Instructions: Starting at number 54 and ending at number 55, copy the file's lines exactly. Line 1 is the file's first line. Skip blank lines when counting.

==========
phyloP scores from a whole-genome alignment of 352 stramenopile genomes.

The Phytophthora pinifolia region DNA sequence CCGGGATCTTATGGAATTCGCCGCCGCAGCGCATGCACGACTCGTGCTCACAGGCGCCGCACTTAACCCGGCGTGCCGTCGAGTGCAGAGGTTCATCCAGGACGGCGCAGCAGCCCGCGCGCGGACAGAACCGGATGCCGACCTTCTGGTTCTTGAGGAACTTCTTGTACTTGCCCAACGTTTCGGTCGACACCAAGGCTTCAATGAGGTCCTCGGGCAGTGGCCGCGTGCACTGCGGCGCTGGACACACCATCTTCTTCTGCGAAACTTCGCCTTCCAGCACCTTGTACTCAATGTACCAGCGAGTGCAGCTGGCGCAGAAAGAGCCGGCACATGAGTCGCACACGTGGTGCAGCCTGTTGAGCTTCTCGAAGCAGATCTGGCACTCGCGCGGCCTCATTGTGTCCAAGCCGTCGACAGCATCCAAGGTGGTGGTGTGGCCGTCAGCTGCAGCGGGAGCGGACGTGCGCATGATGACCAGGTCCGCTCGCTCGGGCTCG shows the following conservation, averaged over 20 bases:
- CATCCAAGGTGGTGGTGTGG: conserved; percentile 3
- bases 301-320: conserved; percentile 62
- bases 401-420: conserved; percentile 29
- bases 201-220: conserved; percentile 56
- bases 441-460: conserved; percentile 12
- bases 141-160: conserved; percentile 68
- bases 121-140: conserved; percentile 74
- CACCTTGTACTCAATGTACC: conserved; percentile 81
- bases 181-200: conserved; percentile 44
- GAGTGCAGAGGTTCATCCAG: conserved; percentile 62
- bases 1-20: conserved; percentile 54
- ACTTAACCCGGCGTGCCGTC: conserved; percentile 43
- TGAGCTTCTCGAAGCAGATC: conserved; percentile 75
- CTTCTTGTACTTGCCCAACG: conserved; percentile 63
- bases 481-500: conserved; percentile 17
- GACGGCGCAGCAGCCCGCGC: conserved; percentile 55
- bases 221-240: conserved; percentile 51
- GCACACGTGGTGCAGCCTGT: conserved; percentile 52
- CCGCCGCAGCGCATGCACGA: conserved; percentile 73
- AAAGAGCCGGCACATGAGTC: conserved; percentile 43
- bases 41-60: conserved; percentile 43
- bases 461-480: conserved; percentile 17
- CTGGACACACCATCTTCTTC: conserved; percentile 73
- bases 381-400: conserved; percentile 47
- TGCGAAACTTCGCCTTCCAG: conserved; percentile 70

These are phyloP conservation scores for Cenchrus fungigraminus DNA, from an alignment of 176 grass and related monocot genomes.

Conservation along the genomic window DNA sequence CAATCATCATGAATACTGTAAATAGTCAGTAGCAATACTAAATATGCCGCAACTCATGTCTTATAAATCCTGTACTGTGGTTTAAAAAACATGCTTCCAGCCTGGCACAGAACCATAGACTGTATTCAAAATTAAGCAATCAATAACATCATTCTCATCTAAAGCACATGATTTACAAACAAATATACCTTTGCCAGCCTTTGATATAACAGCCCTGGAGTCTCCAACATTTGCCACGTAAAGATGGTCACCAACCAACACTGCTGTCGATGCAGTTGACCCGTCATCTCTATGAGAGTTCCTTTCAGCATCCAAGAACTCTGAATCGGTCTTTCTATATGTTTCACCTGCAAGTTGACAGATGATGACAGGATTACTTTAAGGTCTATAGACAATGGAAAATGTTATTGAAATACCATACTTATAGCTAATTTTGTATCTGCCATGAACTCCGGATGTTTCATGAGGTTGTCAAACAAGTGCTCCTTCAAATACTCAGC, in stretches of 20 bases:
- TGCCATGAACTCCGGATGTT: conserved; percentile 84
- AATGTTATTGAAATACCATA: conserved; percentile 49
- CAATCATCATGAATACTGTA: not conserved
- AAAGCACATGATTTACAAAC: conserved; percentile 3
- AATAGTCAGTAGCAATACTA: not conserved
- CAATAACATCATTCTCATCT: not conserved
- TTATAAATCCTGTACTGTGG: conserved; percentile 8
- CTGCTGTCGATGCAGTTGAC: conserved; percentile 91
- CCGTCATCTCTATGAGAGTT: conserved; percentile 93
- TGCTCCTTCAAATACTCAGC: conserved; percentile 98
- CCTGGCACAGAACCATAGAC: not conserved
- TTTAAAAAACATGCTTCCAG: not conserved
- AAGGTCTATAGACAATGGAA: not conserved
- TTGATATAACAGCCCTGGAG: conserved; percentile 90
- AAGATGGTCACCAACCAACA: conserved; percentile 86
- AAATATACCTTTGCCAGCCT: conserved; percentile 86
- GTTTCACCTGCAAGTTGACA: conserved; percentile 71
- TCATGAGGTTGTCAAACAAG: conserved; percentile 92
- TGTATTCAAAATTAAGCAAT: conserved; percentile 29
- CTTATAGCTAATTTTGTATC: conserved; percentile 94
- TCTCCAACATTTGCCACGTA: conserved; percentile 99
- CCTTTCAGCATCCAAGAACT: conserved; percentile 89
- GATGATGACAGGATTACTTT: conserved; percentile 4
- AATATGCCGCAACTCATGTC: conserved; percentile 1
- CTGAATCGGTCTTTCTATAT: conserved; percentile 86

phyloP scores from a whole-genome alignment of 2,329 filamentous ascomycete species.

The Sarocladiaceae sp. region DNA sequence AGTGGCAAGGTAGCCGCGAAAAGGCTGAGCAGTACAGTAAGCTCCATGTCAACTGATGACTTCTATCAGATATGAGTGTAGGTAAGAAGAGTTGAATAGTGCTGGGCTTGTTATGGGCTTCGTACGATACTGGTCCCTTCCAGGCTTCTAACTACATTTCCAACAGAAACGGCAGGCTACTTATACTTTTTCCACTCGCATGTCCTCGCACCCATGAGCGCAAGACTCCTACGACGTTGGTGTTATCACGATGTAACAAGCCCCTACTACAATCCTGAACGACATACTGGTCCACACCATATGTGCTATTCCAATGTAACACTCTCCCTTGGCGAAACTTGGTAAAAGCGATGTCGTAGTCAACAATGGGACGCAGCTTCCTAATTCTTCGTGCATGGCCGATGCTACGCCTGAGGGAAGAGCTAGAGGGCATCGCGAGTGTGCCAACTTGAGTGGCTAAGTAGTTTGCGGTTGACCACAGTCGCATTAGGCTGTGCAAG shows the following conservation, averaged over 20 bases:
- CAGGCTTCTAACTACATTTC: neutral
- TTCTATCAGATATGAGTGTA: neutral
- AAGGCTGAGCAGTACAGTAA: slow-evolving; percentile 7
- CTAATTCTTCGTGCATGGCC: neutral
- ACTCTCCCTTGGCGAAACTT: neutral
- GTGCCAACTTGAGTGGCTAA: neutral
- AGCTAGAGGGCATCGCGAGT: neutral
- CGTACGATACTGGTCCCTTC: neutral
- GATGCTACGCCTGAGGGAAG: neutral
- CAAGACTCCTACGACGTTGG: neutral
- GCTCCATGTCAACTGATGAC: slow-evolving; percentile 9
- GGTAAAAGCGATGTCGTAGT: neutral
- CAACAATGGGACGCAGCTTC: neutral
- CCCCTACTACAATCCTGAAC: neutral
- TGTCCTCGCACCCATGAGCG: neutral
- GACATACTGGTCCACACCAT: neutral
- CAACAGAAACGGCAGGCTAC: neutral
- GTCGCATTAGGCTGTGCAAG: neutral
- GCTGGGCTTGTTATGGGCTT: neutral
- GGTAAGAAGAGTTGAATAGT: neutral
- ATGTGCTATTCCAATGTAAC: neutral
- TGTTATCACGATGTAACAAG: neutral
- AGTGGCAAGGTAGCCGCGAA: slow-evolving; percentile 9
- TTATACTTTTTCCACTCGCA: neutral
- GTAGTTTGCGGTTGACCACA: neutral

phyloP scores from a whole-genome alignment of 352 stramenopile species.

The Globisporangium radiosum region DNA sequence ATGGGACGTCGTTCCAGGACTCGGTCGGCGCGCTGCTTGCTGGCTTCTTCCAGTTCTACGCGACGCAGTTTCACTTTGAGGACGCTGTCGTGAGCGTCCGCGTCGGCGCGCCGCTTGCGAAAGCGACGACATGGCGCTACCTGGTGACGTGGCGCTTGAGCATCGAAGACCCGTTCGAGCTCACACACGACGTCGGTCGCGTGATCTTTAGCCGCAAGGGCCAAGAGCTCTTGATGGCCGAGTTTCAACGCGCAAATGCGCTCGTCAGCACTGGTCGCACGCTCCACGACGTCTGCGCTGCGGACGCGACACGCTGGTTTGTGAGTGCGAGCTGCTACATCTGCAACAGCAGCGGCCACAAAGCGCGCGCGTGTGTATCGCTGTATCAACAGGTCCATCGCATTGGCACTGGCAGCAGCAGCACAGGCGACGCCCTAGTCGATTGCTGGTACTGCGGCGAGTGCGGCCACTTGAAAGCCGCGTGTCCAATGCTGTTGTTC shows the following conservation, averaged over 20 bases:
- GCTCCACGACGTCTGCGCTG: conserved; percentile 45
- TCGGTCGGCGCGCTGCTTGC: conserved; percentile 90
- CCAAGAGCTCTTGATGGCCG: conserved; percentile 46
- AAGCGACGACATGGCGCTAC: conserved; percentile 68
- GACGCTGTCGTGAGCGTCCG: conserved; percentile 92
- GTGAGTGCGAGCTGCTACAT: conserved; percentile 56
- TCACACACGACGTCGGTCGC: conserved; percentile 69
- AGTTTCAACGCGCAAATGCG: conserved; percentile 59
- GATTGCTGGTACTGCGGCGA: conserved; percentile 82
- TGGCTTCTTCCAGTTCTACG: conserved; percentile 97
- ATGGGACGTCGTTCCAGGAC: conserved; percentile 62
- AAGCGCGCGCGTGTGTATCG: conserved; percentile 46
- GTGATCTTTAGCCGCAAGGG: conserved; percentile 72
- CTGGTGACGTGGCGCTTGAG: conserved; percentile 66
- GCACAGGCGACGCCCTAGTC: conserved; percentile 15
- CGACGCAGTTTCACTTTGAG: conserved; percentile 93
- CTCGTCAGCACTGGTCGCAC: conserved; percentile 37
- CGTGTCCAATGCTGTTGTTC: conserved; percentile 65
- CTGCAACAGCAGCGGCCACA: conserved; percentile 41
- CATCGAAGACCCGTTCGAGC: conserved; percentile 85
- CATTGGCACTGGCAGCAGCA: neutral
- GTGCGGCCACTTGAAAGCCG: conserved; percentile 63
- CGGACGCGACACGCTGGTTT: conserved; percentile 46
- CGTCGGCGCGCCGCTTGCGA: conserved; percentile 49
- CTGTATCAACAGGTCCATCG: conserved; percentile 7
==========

- CTGAATCGGTCTTTCTATAT: conserved; percentile 86

phyloP scores from a whole-genome alignment of 2,329 filamentous ascomycete species.